Just The Rules: Flag Falls, Part II

Tim Just is a National Tournament Director, FIDE National Arbiter, and editor of the 5th & 6th edition of the US Chess Rulebook. He is also the author of My Opponent is Eating a Doughnut & Just Law, which are both available from US Chess Sales and Amazon/Kindle. Additionally, Tim recently revised The Guide To Scholastic Chess, a guide created to help teachers and scholastic organizers who wish to begin, improve, or strengthen their school chess program. Tim is also a member of the US Chess Rules Committee and his new column exclusive to US Chess, “Just the Rules” will help clarify potentially confusing regulations. There is tension in the air. A crowd is squeezed around your board. You and your opponent rush to make each move before one of you run out of time. BAM-BAM-BAM, you slam down your pieces while still managing to punch your clock. Your opponent has a few seconds left. Your time is even shorter. You are stalking their king. BAM, you checkmate your foe in an instant, and then your flag falls. Your adversary claims the checkmating move is incomplete. They contend you lost on time. They tell the TD you did not press your clock to prevent your flag from falling; therefore, you are out of time, and the checkmating move is unfinished. After all, they claim, to finish your move the rules say you have to press the clock. The TD denies the claim. You win the game. Why? Checkmate trumps everything if you can deliver it while it is still your move. At the instant the mating move is made, the game is over, and time stops.

Checkmate ends the game so there is no flag fall claim.

The instant the legal move is made that delivers checkmate, the game is over. Anything that takes place after that, like a flag fall, is immaterial.
Checkmate is final.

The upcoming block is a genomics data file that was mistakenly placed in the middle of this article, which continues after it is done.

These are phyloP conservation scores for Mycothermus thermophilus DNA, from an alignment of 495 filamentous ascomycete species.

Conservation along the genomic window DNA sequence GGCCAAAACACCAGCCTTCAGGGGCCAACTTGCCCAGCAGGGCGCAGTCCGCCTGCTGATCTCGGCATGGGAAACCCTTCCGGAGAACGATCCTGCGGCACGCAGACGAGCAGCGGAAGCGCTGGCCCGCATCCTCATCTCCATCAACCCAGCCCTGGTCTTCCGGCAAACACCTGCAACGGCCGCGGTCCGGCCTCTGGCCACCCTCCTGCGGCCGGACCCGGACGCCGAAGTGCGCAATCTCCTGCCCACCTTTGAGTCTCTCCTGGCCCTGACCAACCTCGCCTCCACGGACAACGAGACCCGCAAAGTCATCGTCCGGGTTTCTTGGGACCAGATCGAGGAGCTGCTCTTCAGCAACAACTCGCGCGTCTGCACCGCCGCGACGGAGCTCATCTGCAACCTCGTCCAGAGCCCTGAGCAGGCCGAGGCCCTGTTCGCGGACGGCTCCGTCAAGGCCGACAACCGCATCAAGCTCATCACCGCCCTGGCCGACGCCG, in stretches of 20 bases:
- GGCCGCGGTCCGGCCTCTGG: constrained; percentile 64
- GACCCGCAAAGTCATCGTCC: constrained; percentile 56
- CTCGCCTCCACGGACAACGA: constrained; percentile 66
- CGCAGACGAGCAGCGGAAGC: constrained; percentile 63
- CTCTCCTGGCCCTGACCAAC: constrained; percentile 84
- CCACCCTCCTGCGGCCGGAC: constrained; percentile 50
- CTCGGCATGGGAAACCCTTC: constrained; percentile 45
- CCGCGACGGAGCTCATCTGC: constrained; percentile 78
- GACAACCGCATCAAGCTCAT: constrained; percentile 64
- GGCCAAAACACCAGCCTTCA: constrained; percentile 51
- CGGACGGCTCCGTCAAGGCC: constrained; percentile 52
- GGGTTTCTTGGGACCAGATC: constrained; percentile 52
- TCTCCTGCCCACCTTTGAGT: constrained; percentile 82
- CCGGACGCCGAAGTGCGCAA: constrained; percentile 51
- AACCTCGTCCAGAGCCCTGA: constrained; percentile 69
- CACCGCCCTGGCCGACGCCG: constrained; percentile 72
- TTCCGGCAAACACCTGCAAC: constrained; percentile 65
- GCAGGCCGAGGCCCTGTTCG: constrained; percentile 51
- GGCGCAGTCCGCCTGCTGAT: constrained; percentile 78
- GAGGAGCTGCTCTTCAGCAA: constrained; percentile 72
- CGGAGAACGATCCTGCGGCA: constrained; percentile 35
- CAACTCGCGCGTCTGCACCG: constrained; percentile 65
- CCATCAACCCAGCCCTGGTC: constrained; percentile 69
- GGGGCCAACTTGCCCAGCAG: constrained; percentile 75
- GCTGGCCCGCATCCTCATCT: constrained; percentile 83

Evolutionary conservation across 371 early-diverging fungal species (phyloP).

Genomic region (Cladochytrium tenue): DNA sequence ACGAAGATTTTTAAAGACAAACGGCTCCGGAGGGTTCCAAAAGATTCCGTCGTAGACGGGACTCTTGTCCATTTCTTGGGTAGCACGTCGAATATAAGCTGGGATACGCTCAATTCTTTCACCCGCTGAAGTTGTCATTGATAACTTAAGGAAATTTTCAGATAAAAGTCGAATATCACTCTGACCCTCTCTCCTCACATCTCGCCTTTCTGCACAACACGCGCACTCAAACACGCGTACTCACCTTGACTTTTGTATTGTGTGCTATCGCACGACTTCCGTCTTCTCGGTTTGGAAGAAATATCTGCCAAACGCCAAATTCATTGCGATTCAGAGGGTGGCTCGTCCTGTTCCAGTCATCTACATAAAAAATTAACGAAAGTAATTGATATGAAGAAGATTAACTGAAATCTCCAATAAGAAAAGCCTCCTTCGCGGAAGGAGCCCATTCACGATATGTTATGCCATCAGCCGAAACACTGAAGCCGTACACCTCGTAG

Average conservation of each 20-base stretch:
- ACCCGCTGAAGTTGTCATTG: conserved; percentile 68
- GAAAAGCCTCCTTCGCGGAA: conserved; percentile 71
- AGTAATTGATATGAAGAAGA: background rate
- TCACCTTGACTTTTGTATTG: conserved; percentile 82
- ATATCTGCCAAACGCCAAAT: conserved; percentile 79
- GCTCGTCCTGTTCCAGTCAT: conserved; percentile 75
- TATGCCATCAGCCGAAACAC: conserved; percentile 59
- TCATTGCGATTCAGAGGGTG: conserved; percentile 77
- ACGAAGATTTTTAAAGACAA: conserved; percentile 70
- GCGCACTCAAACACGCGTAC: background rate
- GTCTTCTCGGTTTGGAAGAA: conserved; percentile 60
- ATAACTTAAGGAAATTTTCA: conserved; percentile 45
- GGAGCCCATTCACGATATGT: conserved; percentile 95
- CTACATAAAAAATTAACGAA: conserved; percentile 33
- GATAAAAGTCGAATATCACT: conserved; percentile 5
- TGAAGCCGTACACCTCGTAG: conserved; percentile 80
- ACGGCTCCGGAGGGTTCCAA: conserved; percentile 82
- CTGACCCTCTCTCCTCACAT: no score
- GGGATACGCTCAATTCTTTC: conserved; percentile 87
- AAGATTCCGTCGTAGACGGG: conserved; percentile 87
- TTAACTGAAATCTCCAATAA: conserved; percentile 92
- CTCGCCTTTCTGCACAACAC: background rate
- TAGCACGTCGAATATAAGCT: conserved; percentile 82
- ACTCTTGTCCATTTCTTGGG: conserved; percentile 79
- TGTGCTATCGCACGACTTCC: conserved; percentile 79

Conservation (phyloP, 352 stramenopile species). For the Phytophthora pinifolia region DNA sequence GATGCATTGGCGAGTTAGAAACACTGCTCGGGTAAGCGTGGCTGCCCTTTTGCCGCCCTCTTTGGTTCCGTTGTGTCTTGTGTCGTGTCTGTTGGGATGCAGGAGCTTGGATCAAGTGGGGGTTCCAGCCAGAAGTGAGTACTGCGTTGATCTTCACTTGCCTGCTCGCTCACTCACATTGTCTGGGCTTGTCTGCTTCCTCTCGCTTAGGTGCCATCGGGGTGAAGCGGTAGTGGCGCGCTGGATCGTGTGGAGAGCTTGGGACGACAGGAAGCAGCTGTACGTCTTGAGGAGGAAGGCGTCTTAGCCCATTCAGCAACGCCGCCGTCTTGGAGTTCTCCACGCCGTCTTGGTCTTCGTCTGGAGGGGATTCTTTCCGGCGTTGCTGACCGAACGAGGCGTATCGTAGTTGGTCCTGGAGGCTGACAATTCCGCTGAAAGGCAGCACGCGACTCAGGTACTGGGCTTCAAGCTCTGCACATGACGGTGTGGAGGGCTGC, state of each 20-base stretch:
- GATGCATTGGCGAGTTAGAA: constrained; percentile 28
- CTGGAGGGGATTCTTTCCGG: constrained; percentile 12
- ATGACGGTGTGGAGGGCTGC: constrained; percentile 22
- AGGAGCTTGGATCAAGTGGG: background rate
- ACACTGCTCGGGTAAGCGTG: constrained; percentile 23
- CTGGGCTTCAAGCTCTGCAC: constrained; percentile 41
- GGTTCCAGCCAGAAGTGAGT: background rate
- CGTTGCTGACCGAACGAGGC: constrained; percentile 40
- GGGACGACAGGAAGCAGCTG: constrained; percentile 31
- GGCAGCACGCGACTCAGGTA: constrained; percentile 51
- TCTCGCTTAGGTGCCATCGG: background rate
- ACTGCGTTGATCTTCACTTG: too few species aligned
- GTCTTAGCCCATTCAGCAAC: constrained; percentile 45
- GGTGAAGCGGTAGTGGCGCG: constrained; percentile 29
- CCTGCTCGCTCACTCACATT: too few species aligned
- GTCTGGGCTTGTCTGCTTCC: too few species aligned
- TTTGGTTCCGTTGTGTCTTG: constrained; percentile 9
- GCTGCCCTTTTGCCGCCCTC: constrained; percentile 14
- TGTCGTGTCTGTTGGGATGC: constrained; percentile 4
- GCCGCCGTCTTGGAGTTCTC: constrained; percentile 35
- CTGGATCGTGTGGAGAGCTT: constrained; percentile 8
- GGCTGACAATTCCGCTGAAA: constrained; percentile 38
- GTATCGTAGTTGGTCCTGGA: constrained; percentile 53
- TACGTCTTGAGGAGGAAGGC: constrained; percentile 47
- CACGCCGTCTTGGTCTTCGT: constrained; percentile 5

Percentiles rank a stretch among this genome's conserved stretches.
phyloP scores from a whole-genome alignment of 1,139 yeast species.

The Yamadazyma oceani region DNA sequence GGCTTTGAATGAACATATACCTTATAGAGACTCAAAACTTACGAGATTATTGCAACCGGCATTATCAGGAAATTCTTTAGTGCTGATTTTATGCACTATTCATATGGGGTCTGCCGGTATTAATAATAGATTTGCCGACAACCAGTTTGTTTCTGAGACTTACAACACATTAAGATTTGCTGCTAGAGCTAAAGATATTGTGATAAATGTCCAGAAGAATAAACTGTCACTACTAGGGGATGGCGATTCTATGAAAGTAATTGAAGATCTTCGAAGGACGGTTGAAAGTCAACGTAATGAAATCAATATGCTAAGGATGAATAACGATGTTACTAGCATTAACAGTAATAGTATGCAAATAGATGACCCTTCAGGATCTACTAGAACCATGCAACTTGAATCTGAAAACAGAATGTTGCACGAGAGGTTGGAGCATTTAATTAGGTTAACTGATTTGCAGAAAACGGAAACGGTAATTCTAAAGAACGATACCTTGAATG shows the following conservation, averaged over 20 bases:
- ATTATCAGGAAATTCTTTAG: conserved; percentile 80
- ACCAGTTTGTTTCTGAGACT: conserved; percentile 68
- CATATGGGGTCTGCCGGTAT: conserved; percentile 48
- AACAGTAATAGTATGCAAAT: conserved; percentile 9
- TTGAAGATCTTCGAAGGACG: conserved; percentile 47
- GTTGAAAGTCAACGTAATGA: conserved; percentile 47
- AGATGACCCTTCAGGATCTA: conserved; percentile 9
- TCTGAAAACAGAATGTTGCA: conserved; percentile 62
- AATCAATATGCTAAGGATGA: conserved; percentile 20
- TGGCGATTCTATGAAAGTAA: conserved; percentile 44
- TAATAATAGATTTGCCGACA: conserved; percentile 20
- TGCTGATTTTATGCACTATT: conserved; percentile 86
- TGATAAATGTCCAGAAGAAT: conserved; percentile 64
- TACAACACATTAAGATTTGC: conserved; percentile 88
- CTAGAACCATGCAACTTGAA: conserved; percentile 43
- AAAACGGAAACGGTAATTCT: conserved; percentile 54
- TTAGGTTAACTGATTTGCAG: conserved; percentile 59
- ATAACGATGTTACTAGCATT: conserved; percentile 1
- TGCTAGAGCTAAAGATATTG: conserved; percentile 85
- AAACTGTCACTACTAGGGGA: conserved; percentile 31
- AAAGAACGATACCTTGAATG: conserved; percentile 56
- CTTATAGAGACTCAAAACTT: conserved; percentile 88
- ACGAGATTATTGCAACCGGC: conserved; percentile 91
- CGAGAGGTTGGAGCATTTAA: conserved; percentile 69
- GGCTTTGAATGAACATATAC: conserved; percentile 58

Of course, if you let your flag fall first and then make a mating move; you are out of time and out of luck. Your opponent may now make a legitimate flag fall claim. The rule of thumb is that whichever occurred first, the flag fall or the checkmate, determines how the contest ends. What happens if it can’t be determined which one took place first—the checkmate or the flag fall? Then the checkmate typically gets the nod. Watch out for the times when you and your opponent are in time trouble and one of you delivers a legal checkmating move—but neither of you realize it—and you both play on. When this happens, and it changes the outcome of the game, get a TD; furthermore, discovering a game changing checkmate earlier in the game during a later post-mortem becomes problematical—especially if you, your opponent, and both your scoresheets disagree about the earlier mate. Or, perhaps you are both in full agreement about the earlier game ender. Either way, it is time for a visit to the TD. Interestingly stalemate also instantly ends the game and stops the clock in the same way checkmate does. For the claim to not be a bust, mating material is a must. Your opponent has lots of time left. You have mere seconds. Your flag falls. You are out of time. Your opponent has only a king plus a lone bishop and claims a win on time. Your adversary would never be able to mate you with his material, even if there were no clock on the game. The game is a draw—and the board’s position isn’t considered when this rule is enforced. Only the material on the board is examined. A flag fall claim is linked to mating material. For an official list of material that makes mate impossible, see the rulebook. Interestingly a single pawn is regarded as mating material (you can trade up to a queen!). An interesting game strategy used by some players: Your clock’s flag is about to announce that you lost. Your opponent has mating material. To change your pending zero into a half-point, simply capture enough of your adversary’s pieces so that they are left without mating material!? No mating material means no win on time for them. A player’s fallen flag means they can’t brag. This seems kind of obvious, but you need to have time left on your clock (your flag can’t have fallen) before you claim that your opponent is out of time. If both flags are down in the last (or only) time control—and there are no game ending claims pending before the flags fell—then the contest is a draw. The next few postings will take a journey through the maze of drawing regulations. Browse all of Tim Just's articles here.